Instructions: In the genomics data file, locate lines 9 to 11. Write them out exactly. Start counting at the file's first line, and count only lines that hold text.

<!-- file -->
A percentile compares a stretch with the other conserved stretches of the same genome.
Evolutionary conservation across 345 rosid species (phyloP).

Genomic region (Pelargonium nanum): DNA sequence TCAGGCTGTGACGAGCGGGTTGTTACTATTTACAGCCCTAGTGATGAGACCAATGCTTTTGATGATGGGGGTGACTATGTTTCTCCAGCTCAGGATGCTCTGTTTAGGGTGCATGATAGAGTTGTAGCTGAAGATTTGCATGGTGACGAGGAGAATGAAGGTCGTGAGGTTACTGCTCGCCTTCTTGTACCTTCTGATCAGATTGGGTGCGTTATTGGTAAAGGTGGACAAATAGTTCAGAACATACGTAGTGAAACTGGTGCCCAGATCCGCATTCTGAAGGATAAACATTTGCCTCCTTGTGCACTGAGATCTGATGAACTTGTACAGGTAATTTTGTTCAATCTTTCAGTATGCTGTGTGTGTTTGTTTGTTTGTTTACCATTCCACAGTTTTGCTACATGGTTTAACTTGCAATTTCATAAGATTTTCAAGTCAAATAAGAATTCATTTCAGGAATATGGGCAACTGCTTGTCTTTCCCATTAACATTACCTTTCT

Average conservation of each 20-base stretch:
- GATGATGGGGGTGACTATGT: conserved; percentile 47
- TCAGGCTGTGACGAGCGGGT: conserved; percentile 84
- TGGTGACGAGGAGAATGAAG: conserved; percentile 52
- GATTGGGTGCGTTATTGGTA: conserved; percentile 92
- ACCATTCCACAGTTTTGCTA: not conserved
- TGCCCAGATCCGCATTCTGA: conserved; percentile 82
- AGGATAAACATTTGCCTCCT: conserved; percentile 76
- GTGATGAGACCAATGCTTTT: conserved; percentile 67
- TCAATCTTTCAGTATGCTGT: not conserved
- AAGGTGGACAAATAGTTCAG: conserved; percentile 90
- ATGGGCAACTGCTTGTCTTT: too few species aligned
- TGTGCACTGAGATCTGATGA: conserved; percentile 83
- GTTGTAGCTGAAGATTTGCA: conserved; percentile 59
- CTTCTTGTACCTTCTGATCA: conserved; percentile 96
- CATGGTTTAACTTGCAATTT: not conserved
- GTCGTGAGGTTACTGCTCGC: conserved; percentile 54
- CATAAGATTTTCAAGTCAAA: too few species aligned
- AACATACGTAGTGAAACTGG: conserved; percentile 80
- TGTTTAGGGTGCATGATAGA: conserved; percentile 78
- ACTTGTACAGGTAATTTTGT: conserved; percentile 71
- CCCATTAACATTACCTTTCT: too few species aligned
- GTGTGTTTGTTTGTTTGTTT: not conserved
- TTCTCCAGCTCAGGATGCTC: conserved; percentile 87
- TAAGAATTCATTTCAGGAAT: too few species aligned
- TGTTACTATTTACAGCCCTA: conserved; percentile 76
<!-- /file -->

- ACCATTCCACAGTTTTGCTA: not conserved
- TGCCCAGATCCGCATTCTGA: conserved; percentile 82
- AGGATAAACATTTGCCTCCT: conserved; percentile 76